Three tasks dominated this work party. The newt fences around the compound and Phase 1 were subject to some major surgery; a long run of stock fence on Phase 2 was completed; and the construction of the permanent base of the Phase 2 channel at Crickheath was pushed on. Although the weather during working hours largely behaved itself, the prolonged spell of rain in the days before the event made parts of the site a sea of mud, and kept the pumping gang in almost full-time employment.
Volunteer charity days have become popular with many large employers. On Friday we were hosts to two groups of five volunteers each from Openreach and Arcadis – the latter being the company responsible for the design of the Phase 2 channel. After a tour of the site and an induction they got stuck into remodelling various newt fences. As work on Phase 1 is now completed the now redundant newt fences were removed. Additionally the erstwhile fabric fences around the compound were replaced by plastic versions. Both groups worked very hard and, judging from the image, enjoyed themselves. They weren’t forced to wave – honest!
The largest group of volunteers worked on a 160 metre long stock fence on the offside to Phase 2. The purpose of this fence is to keep cattle away from the adjacent newt fence. The work took most of the first two days and used both mechanical and manual post knockers to produce a very smart looking fence.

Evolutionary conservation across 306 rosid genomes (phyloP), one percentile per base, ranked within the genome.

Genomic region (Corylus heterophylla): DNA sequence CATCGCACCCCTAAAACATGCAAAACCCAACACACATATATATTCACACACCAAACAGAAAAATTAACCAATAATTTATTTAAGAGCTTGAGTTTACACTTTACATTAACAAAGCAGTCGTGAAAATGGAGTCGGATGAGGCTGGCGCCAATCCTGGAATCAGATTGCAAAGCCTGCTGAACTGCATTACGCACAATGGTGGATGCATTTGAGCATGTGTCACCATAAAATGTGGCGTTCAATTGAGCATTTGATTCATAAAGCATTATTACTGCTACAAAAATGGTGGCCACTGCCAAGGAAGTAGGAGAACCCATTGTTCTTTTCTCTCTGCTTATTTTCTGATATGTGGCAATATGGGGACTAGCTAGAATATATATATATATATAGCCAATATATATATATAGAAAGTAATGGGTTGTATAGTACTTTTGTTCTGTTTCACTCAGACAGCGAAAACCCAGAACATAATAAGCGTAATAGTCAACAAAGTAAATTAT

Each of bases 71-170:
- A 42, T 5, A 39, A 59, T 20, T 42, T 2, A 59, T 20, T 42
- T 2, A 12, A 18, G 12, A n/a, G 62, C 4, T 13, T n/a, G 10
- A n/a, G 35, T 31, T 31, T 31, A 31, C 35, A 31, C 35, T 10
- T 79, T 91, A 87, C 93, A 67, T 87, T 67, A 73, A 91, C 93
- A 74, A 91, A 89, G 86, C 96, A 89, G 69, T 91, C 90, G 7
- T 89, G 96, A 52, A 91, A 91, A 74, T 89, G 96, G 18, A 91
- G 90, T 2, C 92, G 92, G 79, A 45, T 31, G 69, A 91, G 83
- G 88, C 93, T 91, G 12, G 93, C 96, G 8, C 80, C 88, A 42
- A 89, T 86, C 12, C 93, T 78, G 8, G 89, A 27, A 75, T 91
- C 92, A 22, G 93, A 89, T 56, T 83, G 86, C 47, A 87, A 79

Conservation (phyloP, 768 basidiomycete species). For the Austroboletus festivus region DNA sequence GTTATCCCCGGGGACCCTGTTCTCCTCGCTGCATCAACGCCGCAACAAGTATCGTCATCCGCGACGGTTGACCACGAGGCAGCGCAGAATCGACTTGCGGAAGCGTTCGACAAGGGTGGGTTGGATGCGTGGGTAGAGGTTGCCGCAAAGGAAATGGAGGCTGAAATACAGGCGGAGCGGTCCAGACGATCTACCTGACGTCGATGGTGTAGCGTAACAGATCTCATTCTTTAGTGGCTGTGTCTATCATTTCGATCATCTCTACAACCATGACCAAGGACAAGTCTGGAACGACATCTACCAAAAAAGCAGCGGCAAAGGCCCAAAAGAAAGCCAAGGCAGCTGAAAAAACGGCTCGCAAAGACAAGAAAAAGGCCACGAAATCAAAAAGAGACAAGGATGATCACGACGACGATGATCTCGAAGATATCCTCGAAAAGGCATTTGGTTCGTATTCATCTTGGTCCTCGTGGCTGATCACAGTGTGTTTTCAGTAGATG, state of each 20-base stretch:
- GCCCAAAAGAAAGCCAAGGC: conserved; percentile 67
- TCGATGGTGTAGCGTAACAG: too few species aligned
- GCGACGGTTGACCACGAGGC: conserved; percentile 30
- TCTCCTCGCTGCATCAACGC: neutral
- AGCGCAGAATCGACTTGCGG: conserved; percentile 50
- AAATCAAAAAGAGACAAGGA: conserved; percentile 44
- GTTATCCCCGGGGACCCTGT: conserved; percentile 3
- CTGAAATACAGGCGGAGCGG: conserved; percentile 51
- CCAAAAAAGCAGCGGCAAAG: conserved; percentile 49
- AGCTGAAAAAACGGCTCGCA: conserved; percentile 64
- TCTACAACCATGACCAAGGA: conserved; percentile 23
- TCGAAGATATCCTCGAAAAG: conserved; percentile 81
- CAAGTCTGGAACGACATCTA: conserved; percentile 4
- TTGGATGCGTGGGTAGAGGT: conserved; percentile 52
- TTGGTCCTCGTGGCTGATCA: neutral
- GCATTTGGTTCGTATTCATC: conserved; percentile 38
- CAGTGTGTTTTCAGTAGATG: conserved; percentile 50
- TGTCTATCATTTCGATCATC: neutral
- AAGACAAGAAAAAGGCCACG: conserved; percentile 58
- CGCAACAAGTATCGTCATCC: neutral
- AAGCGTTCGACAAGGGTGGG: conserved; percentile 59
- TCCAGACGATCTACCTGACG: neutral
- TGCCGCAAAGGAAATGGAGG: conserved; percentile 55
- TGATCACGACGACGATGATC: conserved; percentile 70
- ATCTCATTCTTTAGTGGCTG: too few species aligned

On arrival at the site on Friday much of the channel at Crickheath site was flooded to a depth of half a metre or so and thus the first task was a lengthy bout of pumping. The water comes from a stream which drains a large area of adjacent farmland and enters the Crickheath compound. In days of old this stream connected to the culvert near Pryces Bridge via a ditch along the offside of the canal. Over the years subsidence has destroyed the ditch and the water now flows into the channel.
Even with four pumps in use it took until the morning tea break on each day to be able to see the bottom of the channel. The pumping involves considerable volunteer effort – not just setting them up but also keeping them free of the debris which rapidly causes blockages. Eventually the channel was excavated to below grade, and following an application of cement grout and covering with sheets of geotextile and geogrid, stone was spread to bring the level up to grade. It was encouraging that the section of the channel bed treated in this way during the last work party was more than capable of taking the weight of excavators and dumpers.
We have now had a little experience of work on the Phase 2 channel and it is already proving to be more difficult than what went before. In this connection the observations by one of the geotechnics specialists who were our guests on Friday were telling. He had never encountered a site which had such a variety of soil types or where the ground conditions changed so abruptly and so frequently. We have so far managed to overcome the various problems associated with the site and look forward with trepidation to the future challenge.